Spontaneous variability of ventricular arrhythmias in patients at increased risk for sudden death after acute myocardial infarction: consecutive ambulatory electrocardiographic recordings of 88 patients.
Clinical Trials as Topic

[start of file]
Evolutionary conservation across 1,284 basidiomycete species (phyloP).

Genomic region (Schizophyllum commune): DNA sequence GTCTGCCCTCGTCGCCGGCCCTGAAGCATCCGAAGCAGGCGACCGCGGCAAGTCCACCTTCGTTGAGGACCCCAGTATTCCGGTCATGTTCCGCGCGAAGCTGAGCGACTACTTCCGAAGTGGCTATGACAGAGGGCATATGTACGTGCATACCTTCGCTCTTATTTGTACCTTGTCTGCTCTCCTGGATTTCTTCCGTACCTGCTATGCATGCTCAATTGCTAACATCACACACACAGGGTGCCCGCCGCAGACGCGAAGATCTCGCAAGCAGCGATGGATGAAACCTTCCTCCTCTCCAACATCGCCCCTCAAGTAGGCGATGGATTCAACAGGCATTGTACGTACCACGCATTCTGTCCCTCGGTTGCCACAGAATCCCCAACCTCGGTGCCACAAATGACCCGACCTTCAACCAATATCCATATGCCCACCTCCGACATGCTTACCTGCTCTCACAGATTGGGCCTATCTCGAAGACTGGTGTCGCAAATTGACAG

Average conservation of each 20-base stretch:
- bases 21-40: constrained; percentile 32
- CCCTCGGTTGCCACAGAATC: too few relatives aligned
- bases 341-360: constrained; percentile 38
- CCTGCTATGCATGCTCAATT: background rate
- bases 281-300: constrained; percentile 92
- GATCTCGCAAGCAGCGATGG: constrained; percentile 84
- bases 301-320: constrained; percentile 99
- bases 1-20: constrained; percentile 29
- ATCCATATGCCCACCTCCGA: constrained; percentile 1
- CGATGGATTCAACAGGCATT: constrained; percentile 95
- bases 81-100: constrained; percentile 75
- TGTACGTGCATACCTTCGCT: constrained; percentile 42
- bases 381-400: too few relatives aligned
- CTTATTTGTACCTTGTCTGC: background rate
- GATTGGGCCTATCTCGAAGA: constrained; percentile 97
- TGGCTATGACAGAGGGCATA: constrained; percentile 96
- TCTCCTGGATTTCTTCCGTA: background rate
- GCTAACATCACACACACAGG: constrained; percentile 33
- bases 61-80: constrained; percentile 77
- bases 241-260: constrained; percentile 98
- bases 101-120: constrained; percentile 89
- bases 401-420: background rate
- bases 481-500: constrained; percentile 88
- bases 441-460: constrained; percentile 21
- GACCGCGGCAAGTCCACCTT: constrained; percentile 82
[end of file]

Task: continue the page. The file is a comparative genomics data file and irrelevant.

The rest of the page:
The Cardiac Arrhythmia Pilot Study, sponsored by the National Heart, Lung, and Blood Institute, is a multicenter, prospective, randomized, double-blind trial designed to identify patients having 10 or more ventricular premature complexes (VPCs) per hour within 6 to 60 days of acute myocardial infarction. The present investigation selected patients after acute myocardial infarction who had ambulatory electrocardiographic qualifying arrhythmia for CAPS. An additional baseline electrocardiogram was recorded before enrollment in the study to assess baseline spontaneous variability of VPCs. A total of 88 patients (15 women, 73 men, aged 57 +/- 10 years) were studied. The 43 patients (49%) receiving beta-blocking drugs were included because the dose was not altered between the 2 consecutive electrocardiographic recordings. This investigation shows that a 95% reduction in VPCs is required to document a significant drug effect rather than variability alone if 1 day of control and 1 day of treatment electrocardiographic recording are compared. Similarly, based on 1 day of electrocardiographic recording before and after antiarrhythmic therapy, 1,780% increase in VPC frequency is required to establish "arrhythmia aggravation" from an antiarrhythmic drug rather than from variability alone based on a 95% confidence interval. Variability of ventricular arrhythmias is independent of left ventricular function, whereas patients taking beta-blocking therapy tend to have greater VPC variability (p = 0.052), even though VPC frequencies were lower (59 +/- 19 vs 138 +/- 31 VPCs/hour, p less than 0.006) than those not taking beta-blocking drugs.